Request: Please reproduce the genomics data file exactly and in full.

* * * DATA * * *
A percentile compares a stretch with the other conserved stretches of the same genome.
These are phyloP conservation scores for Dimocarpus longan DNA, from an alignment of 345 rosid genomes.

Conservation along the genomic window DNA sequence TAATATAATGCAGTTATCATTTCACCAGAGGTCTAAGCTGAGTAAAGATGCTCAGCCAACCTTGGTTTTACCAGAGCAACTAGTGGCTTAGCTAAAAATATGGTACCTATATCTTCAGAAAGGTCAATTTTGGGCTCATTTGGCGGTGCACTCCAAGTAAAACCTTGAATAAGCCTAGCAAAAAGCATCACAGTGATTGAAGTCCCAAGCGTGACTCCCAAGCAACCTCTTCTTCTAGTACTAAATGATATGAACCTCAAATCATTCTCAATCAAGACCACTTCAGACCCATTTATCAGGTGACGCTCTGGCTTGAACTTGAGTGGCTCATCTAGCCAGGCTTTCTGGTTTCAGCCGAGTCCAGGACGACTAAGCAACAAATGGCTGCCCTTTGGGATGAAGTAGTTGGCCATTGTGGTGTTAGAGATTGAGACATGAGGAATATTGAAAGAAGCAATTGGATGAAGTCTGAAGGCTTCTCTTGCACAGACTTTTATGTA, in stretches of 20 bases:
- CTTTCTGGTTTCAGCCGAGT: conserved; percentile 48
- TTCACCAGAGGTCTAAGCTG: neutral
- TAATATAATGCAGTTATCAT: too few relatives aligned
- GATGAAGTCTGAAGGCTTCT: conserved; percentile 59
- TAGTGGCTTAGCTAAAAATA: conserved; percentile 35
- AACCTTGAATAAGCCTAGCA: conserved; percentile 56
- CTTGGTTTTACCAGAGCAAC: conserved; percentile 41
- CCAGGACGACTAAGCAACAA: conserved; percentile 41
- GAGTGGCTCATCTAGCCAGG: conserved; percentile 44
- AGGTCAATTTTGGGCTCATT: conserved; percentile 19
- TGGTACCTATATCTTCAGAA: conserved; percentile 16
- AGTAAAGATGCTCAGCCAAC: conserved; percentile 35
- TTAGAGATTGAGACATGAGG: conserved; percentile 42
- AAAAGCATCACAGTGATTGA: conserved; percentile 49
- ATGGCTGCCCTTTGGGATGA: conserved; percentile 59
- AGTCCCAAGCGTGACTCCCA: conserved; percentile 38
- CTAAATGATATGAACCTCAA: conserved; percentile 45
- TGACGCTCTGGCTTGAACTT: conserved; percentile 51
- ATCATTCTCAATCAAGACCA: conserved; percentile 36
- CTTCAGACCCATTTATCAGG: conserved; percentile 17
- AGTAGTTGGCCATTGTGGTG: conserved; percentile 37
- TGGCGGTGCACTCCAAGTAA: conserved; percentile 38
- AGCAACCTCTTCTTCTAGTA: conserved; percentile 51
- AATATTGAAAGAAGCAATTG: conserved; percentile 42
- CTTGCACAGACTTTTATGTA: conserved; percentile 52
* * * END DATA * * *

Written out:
A percentile compares a stretch with the other conserved stretches of the same genome.
These are phyloP conservation scores for Dimocarpus longan DNA, from an alignment of 345 rosid genomes.

Conservation along the genomic window DNA sequence TAATATAATGCAGTTATCATTTCACCAGAGGTCTAAGCTGAGTAAAGATGCTCAGCCAACCTTGGTTTTACCAGAGCAACTAGTGGCTTAGCTAAAAATATGGTACCTATATCTTCAGAAAGGTCAATTTTGGGCTCATTTGGCGGTGCACTCCAAGTAAAACCTTGAATAAGCCTAGCAAAAAGCATCACAGTGATTGAAGTCCCAAGCGTGACTCCCAAGCAACCTCTTCTTCTAGTACTAAATGATATGAACCTCAAATCATTCTCAATCAAGACCACTTCAGACCCATTTATCAGGTGACGCTCTGGCTTGAACTTGAGTGGCTCATCTAGCCAGGCTTTCTGGTTTCAGCCGAGTCCAGGACGACTAAGCAACAAATGGCTGCCCTTTGGGATGAAGTAGTTGGCCATTGTGGTGTTAGAGATTGAGACATGAGGAATATTGAAAGAAGCAATTGGATGAAGTCTGAAGGCTTCTCTTGCACAGACTTTTATGTA, in stretches of 20 bases:
- CTTTCTGGTTTCAGCCGAGT: conserved; percentile 48
- TTCACCAGAGGTCTAAGCTG: neutral
- TAATATAATGCAGTTATCAT: too few relatives aligned
- GATGAAGTCTGAAGGCTTCT: conserved; percentile 59
- TAGTGGCTTAGCTAAAAATA: conserved; percentile 35
- AACCTTGAATAAGCCTAGCA: conserved; percentile 56
- CTTGGTTTTACCAGAGCAAC: conserved; percentile 41
- CCAGGACGACTAAGCAACAA: conserved; percentile 41
- GAGTGGCTCATCTAGCCAGG: conserved; percentile 44
- AGGTCAATTTTGGGCTCATT: conserved; percentile 19
- TGGTACCTATATCTTCAGAA: conserved; percentile 16
- AGTAAAGATGCTCAGCCAAC: conserved; percentile 35
- TTAGAGATTGAGACATGAGG: conserved; percentile 42
- AAAAGCATCACAGTGATTGA: conserved; percentile 49
- ATGGCTGCCCTTTGGGATGA: conserved; percentile 59
- AGTCCCAAGCGTGACTCCCA: conserved; percentile 38
- CTAAATGATATGAACCTCAA: conserved; percentile 45
- TGACGCTCTGGCTTGAACTT: conserved; percentile 51
- ATCATTCTCAATCAAGACCA: conserved; percentile 36
- CTTCAGACCCATTTATCAGG: conserved; percentile 17
- AGTAGTTGGCCATTGTGGTG: conserved; percentile 37
- TGGCGGTGCACTCCAAGTAA: conserved; percentile 38
- AGCAACCTCTTCTTCTAGTA: conserved; percentile 51
- AATATTGAAAGAAGCAATTG: conserved; percentile 42
- CTTGCACAGACTTTTATGTA: conserved; percentile 52